Low Back – Sciatica Pain and Acupuncture Orlando
Sciatica is pain in the lower back or hip that radiates down into the buttock and back of the leg along the sciatic nerve, and can radiate to the foot. This pain is the result of a pinched or inflamed sciatic nerve and can occur following an injury, muscular strain or herniated (“slipped”) vertebral disc that presses on the nerve. The good thing is that sciatica usually goes away on its own within a few weeks if it is a more acute flare up, sometimes if chronic can last for several months.
The pain of sciatica can feel different for each person, it can manifest as a cramp in the leg, may worsen when you sit, sneeze or cough, and may show up as numbness, burning, tingling, an electrical shock or as “pins-and-needles” along the side of leg, back of leg that can radiate all the way to the foot. Muscle weakness can also occur due to pain or pressure on the nerve. Loss of bowel or bladder control is a rare but a serious complication that requires emergency treatment.
Typically most people that suffer from sciatica recover in time without surgery.
The sciatic nerves are the longest nerves in the body, running from the lower spinal cord down the buttock and hip, and continuing down the back of each leg to the foot. Each carries nerve signals for motor control of muscles of the lower leg as well as sensation to the backs of the thighs, calves and feet.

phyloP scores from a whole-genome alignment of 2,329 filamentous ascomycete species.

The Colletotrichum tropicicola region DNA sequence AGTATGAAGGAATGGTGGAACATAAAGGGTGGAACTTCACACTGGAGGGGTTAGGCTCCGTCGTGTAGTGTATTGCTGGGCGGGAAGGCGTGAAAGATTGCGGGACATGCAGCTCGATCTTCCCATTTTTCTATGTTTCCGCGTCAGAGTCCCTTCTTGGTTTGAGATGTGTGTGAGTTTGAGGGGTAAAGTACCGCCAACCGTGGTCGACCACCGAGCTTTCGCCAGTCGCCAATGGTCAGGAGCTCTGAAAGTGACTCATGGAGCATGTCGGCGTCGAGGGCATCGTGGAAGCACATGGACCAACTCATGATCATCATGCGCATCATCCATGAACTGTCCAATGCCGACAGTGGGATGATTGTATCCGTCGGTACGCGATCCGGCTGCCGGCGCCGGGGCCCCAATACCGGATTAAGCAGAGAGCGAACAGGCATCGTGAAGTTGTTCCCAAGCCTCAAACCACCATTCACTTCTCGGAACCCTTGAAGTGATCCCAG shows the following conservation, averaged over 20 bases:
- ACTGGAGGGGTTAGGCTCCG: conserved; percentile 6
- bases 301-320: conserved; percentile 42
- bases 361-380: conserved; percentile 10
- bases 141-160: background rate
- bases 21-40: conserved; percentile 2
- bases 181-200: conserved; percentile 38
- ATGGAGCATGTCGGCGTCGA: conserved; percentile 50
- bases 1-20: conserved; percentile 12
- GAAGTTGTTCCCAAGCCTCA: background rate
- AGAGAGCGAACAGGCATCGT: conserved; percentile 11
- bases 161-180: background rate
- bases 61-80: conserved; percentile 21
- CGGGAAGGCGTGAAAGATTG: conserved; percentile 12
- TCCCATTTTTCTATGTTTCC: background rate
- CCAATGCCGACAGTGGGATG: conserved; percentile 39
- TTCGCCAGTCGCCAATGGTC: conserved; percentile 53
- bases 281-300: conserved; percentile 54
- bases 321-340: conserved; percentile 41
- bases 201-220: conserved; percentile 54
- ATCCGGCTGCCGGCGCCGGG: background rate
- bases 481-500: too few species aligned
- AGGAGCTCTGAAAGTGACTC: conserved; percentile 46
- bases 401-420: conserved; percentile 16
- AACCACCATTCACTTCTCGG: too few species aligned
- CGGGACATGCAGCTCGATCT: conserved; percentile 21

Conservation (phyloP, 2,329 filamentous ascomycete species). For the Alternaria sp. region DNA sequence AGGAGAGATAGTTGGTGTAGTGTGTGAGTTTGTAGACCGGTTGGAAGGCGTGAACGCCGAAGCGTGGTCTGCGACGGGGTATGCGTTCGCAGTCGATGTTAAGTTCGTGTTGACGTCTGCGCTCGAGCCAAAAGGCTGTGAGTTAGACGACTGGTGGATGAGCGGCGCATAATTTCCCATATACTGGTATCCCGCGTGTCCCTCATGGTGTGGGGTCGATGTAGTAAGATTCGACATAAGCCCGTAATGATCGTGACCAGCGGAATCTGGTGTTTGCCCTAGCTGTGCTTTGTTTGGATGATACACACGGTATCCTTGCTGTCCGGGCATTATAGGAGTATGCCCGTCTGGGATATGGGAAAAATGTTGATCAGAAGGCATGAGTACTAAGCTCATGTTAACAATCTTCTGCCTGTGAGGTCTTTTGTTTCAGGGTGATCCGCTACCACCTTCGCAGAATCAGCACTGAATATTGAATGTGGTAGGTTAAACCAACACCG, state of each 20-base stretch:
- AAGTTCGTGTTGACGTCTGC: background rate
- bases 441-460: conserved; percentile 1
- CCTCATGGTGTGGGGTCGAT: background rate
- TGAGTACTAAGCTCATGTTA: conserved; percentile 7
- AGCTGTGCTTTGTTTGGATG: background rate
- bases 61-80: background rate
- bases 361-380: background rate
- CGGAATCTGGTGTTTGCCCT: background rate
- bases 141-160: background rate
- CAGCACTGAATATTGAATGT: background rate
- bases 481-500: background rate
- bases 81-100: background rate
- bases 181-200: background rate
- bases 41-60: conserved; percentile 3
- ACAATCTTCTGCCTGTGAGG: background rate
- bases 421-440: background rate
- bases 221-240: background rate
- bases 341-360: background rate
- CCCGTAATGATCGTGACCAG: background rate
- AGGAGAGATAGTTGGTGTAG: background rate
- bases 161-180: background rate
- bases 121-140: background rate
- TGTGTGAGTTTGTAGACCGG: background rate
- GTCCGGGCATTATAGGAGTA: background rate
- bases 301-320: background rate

Whatever compresses the sciatic nerve for prolonged periods of time can cause sciatica. Sometimes this is the result of herniation of a disc in the lower back. Age-related changes to the spine can cause deterioration to the shock-absorbing pads of cartilage that separate the bones (vertebrae) from each other. These pads create space between the bones, allowing a place for the nerves to travel as they leave the spinal cord. If the disc ruptures, the inner jelly like substance can seep out and push against the nerves. Degenerative arthritis can also cause a narrowing of the space between vertebrae (stenosis) or cause a vertebra to slip forward onto another. This can pinch the root of the sciatic nerve, causing similar symptoms.
Trauma from a car accident or to the spine can injure the sciatic nerve directly, as can muscular strains of the large lower back muscles and spasms of the piriformis muscle that runs directly over the nerve. As these muscles become tight or go into spasm, they can create a type of tension that irritates the nerve. Tumors of the spine, spinal cord, or the nerve itself are rare causes of chronic sciatic pain.
So in addition to getting older, having a job that requires constant twisting, heavy-lifting or driving can make one more prone to sciatica. The constant sitting that occurs as a result of a desk-job or driving long distances, being overly sedentary can also put excess pressure on the lower back and legs. Also, those with diabetes have an increased risk of sciatica due to the damage that occurs to peripheral nerves when blood sugars are abnormally high.